The U.S. Open, which I have covered for five years for The New York Times, has no shortage of opportunities for staggering visuals. Especially on a sunny day, when the early afternoon light cuts crisp chiaroscuro shadows on the hardcourts, the players are easily transformed — their bodies contorted like ballet dancers and their faces transfigured by effort and focus as they emerge from deep shadow into brilliant sunshine to reach for a ball.
But the event is, and this will come as no surprise to anyone who has attended, absolutely crawling with photographers. All of the major wire services have multiple photographers on site, as do many newspapers and magazines from around the world. And while we all bring something different to our profession that allows us to make unique pictures, I am always thinking of ways to capture the event in a different light. And infrared is, quite literally, different light.
Discovered by the astronomer William Herschel in 1800, infrared resides beyond the visible spectrum of humans and has been used for numerous scientific and industrial purposes since the early 1900s — and for art photography since the mid-1900s. The infrared spectrum itself is divided into near-infrared, which is just beyond red, and far-infrared. Near-infrared imaging is used for night vision security cameras or baby monitors, for example, and far-infrared is what Times visual journalist Jonah M. Kessel used to photograph Methane gas in 2019.
So perhaps it was my subconscious and heavy reliance on near-infrared — I have a 3-month-old and a 3-year-old at home — that prompted me to bring an infrared-converted camera to the U.S. Open this year. A friend and fellow New York Times freelance photographer, Adam Kane Machia, lent me the camera some time ago, and I had been looking for the right moment to use it.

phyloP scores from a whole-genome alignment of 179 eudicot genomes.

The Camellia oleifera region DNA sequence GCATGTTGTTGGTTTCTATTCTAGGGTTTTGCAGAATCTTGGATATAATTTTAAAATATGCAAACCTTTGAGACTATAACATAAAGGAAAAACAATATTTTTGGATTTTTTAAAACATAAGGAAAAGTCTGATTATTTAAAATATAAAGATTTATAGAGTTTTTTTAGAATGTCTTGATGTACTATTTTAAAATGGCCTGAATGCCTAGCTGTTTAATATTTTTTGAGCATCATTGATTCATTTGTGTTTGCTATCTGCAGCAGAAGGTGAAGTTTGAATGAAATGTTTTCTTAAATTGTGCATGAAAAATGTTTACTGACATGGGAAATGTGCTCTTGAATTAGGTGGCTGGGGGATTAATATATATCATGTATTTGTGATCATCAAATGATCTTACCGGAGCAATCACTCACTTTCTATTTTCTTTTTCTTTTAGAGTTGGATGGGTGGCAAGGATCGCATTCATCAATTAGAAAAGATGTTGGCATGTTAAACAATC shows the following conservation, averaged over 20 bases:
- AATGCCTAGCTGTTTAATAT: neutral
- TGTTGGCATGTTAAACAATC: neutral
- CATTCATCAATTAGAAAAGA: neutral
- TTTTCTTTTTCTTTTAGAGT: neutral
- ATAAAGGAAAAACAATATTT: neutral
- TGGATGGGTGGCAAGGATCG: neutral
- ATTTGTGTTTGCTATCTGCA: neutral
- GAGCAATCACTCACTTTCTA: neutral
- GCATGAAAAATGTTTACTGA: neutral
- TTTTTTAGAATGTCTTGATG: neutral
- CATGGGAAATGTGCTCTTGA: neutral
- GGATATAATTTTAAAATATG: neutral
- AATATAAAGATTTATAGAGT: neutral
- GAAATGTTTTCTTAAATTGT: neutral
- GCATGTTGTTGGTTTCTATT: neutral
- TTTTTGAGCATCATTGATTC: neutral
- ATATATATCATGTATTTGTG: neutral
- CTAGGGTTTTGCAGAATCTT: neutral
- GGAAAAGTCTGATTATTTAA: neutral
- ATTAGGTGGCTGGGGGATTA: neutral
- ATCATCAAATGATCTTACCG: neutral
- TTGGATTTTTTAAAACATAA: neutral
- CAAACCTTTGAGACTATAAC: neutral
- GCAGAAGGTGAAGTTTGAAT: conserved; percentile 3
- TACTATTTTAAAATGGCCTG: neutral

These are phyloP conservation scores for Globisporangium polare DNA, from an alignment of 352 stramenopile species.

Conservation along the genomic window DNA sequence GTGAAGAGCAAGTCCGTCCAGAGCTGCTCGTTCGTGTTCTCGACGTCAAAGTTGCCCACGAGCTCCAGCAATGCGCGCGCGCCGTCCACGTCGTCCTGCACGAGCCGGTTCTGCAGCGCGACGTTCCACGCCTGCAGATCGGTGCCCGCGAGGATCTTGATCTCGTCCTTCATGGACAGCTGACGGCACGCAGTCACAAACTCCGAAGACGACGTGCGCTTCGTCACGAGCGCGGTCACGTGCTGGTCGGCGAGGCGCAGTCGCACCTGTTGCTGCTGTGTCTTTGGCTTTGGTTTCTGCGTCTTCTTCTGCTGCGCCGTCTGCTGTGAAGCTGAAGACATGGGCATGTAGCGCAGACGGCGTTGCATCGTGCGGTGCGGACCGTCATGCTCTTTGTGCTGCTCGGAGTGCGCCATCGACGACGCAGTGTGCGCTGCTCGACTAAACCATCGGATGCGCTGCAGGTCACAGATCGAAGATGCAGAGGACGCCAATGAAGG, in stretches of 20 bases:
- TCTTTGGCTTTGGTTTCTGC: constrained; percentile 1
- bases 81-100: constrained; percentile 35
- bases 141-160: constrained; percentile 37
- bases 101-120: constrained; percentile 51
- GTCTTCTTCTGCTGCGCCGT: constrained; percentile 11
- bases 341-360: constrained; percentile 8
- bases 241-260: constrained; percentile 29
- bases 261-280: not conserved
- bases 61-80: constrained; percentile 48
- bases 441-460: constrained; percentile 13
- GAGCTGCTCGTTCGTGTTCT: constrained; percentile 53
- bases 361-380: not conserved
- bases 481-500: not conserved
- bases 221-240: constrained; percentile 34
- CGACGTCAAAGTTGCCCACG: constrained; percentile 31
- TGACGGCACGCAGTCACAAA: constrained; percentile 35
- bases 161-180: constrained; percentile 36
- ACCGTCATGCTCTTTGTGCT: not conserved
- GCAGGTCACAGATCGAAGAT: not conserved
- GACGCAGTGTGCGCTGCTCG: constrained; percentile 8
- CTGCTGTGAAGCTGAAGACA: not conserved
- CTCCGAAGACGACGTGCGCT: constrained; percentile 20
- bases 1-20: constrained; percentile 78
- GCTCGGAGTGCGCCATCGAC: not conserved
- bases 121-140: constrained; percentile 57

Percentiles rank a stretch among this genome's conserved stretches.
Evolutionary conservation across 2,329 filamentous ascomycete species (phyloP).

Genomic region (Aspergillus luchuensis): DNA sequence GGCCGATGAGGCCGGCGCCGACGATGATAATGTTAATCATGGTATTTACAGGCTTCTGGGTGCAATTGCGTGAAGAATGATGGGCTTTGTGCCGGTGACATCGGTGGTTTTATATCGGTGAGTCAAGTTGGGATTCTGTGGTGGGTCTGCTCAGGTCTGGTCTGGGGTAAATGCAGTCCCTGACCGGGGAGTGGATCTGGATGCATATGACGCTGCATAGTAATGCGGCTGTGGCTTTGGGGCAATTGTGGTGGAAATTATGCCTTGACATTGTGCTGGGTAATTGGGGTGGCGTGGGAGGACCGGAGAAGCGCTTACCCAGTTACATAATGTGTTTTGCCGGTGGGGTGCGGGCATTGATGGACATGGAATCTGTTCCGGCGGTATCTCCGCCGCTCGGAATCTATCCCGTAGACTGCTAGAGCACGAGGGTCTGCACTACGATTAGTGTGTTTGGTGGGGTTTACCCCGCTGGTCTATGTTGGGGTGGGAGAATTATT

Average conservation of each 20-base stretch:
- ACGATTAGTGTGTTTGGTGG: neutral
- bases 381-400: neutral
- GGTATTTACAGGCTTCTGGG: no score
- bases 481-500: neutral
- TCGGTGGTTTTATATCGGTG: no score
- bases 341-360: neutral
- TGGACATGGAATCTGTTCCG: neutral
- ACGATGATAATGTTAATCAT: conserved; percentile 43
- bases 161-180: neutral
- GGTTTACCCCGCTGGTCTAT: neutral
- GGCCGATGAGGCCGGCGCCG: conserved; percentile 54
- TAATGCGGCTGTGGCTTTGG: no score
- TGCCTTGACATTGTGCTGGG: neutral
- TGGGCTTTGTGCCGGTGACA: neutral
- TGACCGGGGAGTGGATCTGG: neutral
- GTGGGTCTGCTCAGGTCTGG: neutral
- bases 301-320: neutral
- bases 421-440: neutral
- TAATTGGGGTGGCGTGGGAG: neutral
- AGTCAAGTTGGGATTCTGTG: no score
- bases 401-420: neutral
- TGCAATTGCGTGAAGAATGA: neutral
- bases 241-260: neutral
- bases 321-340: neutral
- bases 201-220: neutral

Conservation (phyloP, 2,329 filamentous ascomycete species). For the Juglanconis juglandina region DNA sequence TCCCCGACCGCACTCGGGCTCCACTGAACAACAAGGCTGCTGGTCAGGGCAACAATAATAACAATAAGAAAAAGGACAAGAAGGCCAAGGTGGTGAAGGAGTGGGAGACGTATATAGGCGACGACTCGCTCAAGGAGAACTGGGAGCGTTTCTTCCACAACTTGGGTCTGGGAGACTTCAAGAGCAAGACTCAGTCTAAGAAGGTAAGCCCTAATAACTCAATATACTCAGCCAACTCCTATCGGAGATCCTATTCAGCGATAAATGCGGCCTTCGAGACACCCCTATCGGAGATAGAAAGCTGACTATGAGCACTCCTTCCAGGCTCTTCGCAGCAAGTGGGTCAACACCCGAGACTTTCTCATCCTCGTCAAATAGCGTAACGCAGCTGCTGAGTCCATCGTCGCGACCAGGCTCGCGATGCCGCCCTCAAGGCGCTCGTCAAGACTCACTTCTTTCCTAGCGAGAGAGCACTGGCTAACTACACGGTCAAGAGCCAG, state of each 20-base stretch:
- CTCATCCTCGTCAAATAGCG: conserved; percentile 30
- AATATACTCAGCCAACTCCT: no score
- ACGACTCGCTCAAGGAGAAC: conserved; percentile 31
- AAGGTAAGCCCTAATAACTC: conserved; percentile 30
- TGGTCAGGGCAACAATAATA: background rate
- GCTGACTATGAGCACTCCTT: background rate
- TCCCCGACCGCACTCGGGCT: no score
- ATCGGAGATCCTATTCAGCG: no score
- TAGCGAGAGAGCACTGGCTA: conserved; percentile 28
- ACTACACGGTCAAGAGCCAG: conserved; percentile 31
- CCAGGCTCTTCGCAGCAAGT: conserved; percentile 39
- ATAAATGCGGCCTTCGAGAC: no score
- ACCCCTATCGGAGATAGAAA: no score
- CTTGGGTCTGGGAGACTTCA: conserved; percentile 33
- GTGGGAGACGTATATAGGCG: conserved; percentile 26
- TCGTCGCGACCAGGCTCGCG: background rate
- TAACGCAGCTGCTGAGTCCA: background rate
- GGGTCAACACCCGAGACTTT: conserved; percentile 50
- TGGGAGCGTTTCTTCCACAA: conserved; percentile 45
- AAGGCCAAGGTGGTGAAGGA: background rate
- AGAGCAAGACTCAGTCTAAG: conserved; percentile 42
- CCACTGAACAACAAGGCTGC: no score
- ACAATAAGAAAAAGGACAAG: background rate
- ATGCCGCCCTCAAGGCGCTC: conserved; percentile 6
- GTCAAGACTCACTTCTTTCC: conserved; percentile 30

I usually work with two cameras at the Open — one with a telephoto lens that brings me closer to my subjects and the other with a wide-angle lens that expands my field of view — but I also carried a holster with the infrared camera for those moments when I had some extra time.
The camera’s sensor assigns visible light colors to its infrared photographs, but infrared is essentially colorless. So much the same way that black-and-white photography strips away the complications of color, I found that infrared photography goes one step further, emphasizing the intensity of light.
At the Open, where tens of thousands of people attend on a single day, the crowds can be disorienting. But in infrared light, the players’ colorful clothes fade away in deference to their figures. Ben Shelton’s white-and-pink shirt becomes nearly indistinguishable from the green, blue and yellow uniform worn by a ball crew member. The swoop of a spectator’s wide-brimmed hat reflects light by the practice courts with the same intensity of a young fan’s jumbo, neon green tennis ball awaiting an autograph. Even the red, white and blue of the American flag flying high above the nosebleeds in Arthur Ashe Stadium take a back seat to the light itself.
Source: Tennis - nytimes.com